3D printing has led to the creation of all sorts of new inventions and innovations, while at the same time, also proving that some ideas simply won’t work once they are brought into reality. This is what is so fascinating about this very technology. It allows an idea to go from drawings on paper to tangible prototypes in a matter of hours. This allows companies and individuals to quickly and affordably determine if a product will or will not be feasible, without the need for more conventional, more expensive, and more time consuming prototyping methods.
For one mechanical engineering student at École de technologie supérieure in Montreal, Canada, named Antoine Rancourt Poulin, 3D printing allowed him to create a rather unique looking comb. Poulin’s idea for his unique tool comes from one of his female friends who came across a comb on the internet which doubled as a knife. Poulin, being the engineer he is, decided to 3D print his very own.
Using a blade from a broken knife that he had lying around, Poulin set out to create his very own comb/knife.
“I designed the comb knife from the dimensions of the blade,” Poulin tells 3DPrint.com. “When I had a 2D mock-up of the blade drawn in my software, I simply drew a form of what a comb looks like, considering the blade shape. I then used Solidwork to make the 3D model.”
It was then off to using his MakerBot Replicator 2X to print out the four individual pieces which he designed. This included the handle, the comb, and the two rivets. In all, the printing process only took about 45 minutes to an hour to complete. As you can see in the photos, Poulin’s creation came out quite well.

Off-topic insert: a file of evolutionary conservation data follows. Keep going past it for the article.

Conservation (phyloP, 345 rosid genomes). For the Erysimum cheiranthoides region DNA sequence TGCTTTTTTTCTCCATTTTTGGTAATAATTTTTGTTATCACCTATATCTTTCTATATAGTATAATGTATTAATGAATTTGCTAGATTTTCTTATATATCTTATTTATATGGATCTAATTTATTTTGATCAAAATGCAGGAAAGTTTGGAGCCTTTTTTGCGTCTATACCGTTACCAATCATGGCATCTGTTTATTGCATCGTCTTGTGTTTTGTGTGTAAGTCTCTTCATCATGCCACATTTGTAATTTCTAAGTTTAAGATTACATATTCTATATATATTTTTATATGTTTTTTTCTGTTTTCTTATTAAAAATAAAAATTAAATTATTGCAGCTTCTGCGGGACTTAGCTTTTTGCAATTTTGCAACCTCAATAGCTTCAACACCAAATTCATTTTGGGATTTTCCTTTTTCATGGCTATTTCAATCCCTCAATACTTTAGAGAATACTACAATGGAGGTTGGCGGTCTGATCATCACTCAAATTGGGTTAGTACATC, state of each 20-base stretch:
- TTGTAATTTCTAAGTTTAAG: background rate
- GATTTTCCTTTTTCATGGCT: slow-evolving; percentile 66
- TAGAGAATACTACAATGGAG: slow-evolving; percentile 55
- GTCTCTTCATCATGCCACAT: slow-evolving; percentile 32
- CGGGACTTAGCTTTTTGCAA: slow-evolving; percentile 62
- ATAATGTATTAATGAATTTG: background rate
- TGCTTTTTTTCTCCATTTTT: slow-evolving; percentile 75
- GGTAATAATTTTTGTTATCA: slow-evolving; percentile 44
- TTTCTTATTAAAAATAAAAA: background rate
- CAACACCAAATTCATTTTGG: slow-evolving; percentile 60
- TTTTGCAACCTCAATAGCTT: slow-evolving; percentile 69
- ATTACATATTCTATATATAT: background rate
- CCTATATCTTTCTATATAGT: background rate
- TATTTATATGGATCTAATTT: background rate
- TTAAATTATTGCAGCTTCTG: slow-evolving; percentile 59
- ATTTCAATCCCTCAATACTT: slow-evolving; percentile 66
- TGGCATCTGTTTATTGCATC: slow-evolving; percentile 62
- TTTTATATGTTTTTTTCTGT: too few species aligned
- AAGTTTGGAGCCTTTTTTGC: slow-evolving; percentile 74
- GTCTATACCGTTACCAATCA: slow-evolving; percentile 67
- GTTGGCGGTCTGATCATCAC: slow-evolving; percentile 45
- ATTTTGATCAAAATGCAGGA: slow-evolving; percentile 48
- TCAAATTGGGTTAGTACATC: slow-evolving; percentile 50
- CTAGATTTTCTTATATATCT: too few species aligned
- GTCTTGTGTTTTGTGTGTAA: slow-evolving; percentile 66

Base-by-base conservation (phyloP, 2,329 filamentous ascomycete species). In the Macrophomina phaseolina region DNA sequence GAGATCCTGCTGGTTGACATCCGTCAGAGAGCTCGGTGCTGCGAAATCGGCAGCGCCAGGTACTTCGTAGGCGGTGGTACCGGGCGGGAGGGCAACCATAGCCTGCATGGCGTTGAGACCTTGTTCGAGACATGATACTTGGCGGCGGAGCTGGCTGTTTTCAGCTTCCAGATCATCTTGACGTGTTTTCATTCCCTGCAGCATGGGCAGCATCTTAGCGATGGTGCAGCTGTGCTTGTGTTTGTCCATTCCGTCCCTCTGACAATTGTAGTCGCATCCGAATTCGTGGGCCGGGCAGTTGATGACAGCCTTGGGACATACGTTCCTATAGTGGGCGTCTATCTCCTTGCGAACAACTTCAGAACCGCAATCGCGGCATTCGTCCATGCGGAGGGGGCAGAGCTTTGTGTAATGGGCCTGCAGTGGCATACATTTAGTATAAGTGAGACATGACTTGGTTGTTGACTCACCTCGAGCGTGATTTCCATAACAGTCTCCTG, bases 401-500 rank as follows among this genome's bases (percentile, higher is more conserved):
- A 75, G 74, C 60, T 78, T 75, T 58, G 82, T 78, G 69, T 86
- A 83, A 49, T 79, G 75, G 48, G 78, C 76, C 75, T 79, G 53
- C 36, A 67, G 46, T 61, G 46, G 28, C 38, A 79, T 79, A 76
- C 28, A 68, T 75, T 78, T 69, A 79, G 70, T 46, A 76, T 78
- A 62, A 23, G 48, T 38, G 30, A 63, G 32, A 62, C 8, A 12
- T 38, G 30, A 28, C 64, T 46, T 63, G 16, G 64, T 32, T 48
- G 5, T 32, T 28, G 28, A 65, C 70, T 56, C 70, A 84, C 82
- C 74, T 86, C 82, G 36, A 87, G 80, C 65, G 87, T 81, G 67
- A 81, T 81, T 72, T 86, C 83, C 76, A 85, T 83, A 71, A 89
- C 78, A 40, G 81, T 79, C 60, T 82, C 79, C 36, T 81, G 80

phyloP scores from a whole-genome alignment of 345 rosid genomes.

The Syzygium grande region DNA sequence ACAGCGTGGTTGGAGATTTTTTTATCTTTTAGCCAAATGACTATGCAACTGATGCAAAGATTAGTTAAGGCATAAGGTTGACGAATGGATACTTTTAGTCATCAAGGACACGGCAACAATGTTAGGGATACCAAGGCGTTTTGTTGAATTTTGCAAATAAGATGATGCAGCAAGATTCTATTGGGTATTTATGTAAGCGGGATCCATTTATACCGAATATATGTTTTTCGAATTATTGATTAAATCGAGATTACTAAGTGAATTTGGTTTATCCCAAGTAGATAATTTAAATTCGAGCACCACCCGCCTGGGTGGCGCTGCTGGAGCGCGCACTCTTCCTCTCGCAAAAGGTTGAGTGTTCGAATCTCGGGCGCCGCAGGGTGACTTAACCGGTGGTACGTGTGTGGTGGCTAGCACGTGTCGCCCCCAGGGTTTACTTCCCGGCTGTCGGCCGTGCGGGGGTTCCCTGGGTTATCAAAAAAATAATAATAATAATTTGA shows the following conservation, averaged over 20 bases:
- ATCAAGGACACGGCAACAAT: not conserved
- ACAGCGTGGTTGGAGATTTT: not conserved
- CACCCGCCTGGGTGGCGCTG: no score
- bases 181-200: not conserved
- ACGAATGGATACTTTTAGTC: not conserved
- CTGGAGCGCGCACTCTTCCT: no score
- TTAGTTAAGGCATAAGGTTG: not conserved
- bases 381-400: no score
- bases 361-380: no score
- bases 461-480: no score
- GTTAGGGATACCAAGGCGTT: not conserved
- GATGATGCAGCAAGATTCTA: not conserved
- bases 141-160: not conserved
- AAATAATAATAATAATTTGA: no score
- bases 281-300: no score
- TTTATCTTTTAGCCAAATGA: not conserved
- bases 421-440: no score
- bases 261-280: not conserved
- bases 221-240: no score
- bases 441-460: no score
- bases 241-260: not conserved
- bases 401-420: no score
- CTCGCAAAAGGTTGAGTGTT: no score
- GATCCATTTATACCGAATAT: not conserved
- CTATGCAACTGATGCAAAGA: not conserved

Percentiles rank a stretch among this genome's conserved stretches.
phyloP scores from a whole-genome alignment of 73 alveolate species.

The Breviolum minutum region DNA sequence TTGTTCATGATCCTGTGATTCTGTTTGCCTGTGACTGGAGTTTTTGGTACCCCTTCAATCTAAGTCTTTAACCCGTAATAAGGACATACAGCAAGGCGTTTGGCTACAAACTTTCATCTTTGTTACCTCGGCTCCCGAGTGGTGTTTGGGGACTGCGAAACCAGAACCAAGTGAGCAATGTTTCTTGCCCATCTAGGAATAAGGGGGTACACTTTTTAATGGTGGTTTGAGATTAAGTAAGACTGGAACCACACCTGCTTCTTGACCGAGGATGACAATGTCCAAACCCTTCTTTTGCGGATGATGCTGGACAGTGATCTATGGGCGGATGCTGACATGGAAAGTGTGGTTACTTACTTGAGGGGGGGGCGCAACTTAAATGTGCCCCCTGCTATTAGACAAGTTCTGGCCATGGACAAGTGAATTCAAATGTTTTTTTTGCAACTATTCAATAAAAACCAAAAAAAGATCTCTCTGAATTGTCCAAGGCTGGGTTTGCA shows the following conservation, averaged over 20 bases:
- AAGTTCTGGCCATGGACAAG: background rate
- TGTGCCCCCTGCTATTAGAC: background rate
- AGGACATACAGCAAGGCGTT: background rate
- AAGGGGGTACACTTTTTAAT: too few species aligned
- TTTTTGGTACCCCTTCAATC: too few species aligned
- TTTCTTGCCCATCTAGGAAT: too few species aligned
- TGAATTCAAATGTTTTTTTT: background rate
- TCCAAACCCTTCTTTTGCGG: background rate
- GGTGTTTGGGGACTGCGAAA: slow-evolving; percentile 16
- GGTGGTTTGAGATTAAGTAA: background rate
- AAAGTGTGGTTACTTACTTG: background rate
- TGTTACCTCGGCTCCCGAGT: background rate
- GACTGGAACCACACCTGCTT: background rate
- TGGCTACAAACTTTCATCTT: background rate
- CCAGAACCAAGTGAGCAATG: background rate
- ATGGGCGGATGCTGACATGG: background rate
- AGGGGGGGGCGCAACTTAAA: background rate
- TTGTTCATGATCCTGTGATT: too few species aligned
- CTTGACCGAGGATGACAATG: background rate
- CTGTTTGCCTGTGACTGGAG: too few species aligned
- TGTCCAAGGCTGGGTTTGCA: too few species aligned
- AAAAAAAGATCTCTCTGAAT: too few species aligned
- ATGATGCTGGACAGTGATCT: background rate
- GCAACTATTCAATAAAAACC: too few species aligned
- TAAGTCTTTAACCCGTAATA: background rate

As for Poulin’s plan with this knife, he won’t be making many more in the near future, as he just considers this a simple prototype based on the design which his friend showed him. As for why anyone would want a comb/knife, other companies have made similar products as self defense tools. Certainly someone could get the wrong idea, 3D print their own knife and use it for the wrong reasons, but the same could be said for a standard kitchen steak knife.
In reality, this just goes to show the potential that 3D printing has in taking an idea and turning it into a reality in just a short amount of time. What do you think of Poulin’s creation? Discuss in the 3D printed comb/knife forum thread on 3DPB.com.
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